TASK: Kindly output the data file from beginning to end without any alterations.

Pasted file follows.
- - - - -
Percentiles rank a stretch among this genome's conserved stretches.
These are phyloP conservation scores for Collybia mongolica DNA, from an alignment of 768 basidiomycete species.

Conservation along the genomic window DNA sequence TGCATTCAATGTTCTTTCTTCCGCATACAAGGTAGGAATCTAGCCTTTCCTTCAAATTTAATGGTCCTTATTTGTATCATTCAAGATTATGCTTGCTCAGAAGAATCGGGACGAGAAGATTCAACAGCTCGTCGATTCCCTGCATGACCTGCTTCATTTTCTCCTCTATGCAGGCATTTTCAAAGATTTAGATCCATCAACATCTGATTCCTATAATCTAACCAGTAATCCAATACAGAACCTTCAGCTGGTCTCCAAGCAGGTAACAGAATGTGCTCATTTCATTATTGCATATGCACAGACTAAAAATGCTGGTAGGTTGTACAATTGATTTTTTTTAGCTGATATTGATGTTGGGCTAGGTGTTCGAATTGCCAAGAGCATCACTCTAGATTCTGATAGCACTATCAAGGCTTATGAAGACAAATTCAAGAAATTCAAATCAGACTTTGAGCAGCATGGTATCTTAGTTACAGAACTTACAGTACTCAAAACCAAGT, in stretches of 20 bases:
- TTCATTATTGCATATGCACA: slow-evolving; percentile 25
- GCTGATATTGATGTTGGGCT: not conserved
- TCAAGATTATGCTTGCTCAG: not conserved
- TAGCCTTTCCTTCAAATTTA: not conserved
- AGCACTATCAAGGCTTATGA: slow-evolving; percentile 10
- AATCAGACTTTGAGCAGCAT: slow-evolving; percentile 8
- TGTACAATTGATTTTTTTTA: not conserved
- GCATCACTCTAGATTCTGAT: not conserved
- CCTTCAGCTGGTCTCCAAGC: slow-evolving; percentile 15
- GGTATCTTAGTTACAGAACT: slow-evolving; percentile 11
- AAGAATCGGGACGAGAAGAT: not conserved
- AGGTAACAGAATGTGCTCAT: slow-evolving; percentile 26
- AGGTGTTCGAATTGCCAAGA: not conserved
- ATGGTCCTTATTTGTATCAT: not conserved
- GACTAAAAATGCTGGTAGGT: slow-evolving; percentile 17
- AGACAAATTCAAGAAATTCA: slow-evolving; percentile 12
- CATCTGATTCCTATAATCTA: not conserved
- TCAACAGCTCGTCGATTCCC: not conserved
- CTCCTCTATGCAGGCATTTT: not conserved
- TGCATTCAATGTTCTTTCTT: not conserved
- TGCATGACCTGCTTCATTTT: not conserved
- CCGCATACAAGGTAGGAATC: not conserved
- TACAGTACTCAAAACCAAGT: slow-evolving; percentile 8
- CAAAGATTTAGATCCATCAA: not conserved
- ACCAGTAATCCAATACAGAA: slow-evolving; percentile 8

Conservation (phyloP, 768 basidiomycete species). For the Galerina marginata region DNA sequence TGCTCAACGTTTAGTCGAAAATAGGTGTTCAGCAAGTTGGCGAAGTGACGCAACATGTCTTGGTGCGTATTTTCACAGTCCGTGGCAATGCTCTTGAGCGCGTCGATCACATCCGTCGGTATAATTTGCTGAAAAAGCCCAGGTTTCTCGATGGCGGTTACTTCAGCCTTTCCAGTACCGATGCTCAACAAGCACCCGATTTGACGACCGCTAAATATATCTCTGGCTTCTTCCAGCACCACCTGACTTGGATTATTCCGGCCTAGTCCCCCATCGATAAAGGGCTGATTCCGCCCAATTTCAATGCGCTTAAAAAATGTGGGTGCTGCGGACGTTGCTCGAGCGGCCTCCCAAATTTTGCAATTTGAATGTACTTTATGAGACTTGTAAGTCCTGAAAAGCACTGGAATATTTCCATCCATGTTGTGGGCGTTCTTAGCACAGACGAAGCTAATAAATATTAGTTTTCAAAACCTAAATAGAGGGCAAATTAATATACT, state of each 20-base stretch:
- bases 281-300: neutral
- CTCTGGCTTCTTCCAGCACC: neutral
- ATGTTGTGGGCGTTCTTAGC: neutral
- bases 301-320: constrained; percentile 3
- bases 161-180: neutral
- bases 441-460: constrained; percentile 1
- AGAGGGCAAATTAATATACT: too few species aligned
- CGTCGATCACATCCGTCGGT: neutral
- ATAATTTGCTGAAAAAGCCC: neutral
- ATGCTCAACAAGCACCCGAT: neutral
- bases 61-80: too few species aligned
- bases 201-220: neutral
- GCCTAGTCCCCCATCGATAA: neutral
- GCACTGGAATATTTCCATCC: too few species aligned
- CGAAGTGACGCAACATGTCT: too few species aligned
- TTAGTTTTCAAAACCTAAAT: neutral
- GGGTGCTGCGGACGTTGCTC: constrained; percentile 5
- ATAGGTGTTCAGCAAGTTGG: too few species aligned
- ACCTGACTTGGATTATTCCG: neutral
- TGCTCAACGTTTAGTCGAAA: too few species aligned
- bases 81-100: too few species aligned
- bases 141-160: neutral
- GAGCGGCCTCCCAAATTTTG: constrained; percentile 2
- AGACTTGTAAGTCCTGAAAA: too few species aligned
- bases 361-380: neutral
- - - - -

Percentiles rank a stretch among this genome's conserved stretches.
These are phyloP conservation scores for Collybia mongolica DNA, from an alignment of 768 basidiomycete species.

Conservation along the genomic window DNA sequence TGCATTCAATGTTCTTTCTTCCGCATACAAGGTAGGAATCTAGCCTTTCCTTCAAATTTAATGGTCCTTATTTGTATCATTCAAGATTATGCTTGCTCAGAAGAATCGGGACGAGAAGATTCAACAGCTCGTCGATTCCCTGCATGACCTGCTTCATTTTCTCCTCTATGCAGGCATTTTCAAAGATTTAGATCCATCAACATCTGATTCCTATAATCTAACCAGTAATCCAATACAGAACCTTCAGCTGGTCTCCAAGCAGGTAACAGAATGTGCTCATTTCATTATTGCATATGCACAGACTAAAAATGCTGGTAGGTTGTACAATTGATTTTTTTTAGCTGATATTGATGTTGGGCTAGGTGTTCGAATTGCCAAGAGCATCACTCTAGATTCTGATAGCACTATCAAGGCTTATGAAGACAAATTCAAGAAATTCAAATCAGACTTTGAGCAGCATGGTATCTTAGTTACAGAACTTACAGTACTCAAAACCAAGT, in stretches of 20 bases:
- TTCATTATTGCATATGCACA: slow-evolving; percentile 25
- GCTGATATTGATGTTGGGCT: not conserved
- TCAAGATTATGCTTGCTCAG: not conserved
- TAGCCTTTCCTTCAAATTTA: not conserved
- AGCACTATCAAGGCTTATGA: slow-evolving; percentile 10
- AATCAGACTTTGAGCAGCAT: slow-evolving; percentile 8
- TGTACAATTGATTTTTTTTA: not conserved
- GCATCACTCTAGATTCTGAT: not conserved
- CCTTCAGCTGGTCTCCAAGC: slow-evolving; percentile 15
- GGTATCTTAGTTACAGAACT: slow-evolving; percentile 11
- AAGAATCGGGACGAGAAGAT: not conserved
- AGGTAACAGAATGTGCTCAT: slow-evolving; percentile 26
- AGGTGTTCGAATTGCCAAGA: not conserved
- ATGGTCCTTATTTGTATCAT: not conserved
- GACTAAAAATGCTGGTAGGT: slow-evolving; percentile 17
- AGACAAATTCAAGAAATTCA: slow-evolving; percentile 12
- CATCTGATTCCTATAATCTA: not conserved
- TCAACAGCTCGTCGATTCCC: not conserved
- CTCCTCTATGCAGGCATTTT: not conserved
- TGCATTCAATGTTCTTTCTT: not conserved
- TGCATGACCTGCTTCATTTT: not conserved
- CCGCATACAAGGTAGGAATC: not conserved
- TACAGTACTCAAAACCAAGT: slow-evolving; percentile 8
- CAAAGATTTAGATCCATCAA: not conserved
- ACCAGTAATCCAATACAGAA: slow-evolving; percentile 8

Conservation (phyloP, 768 basidiomycete species). For the Galerina marginata region DNA sequence TGCTCAACGTTTAGTCGAAAATAGGTGTTCAGCAAGTTGGCGAAGTGACGCAACATGTCTTGGTGCGTATTTTCACAGTCCGTGGCAATGCTCTTGAGCGCGTCGATCACATCCGTCGGTATAATTTGCTGAAAAAGCCCAGGTTTCTCGATGGCGGTTACTTCAGCCTTTCCAGTACCGATGCTCAACAAGCACCCGATTTGACGACCGCTAAATATATCTCTGGCTTCTTCCAGCACCACCTGACTTGGATTATTCCGGCCTAGTCCCCCATCGATAAAGGGCTGATTCCGCCCAATTTCAATGCGCTTAAAAAATGTGGGTGCTGCGGACGTTGCTCGAGCGGCCTCCCAAATTTTGCAATTTGAATGTACTTTATGAGACTTGTAAGTCCTGAAAAGCACTGGAATATTTCCATCCATGTTGTGGGCGTTCTTAGCACAGACGAAGCTAATAAATATTAGTTTTCAAAACCTAAATAGAGGGCAAATTAATATACT, state of each 20-base stretch:
- bases 281-300: neutral
- CTCTGGCTTCTTCCAGCACC: neutral
- ATGTTGTGGGCGTTCTTAGC: neutral
- bases 301-320: constrained; percentile 3
- bases 161-180: neutral
- bases 441-460: constrained; percentile 1
- AGAGGGCAAATTAATATACT: too few species aligned
- CGTCGATCACATCCGTCGGT: neutral
- ATAATTTGCTGAAAAAGCCC: neutral
- ATGCTCAACAAGCACCCGAT: neutral
- bases 61-80: too few species aligned
- bases 201-220: neutral
- GCCTAGTCCCCCATCGATAA: neutral
- GCACTGGAATATTTCCATCC: too few species aligned
- CGAAGTGACGCAACATGTCT: too few species aligned
- TTAGTTTTCAAAACCTAAAT: neutral
- GGGTGCTGCGGACGTTGCTC: constrained; percentile 5
- ATAGGTGTTCAGCAAGTTGG: too few species aligned
- ACCTGACTTGGATTATTCCG: neutral
- TGCTCAACGTTTAGTCGAAA: too few species aligned
- bases 81-100: too few species aligned
- bases 141-160: neutral
- GAGCGGCCTCCCAAATTTTG: constrained; percentile 2
- AGACTTGTAAGTCCTGAAAA: too few species aligned
- bases 361-380: neutral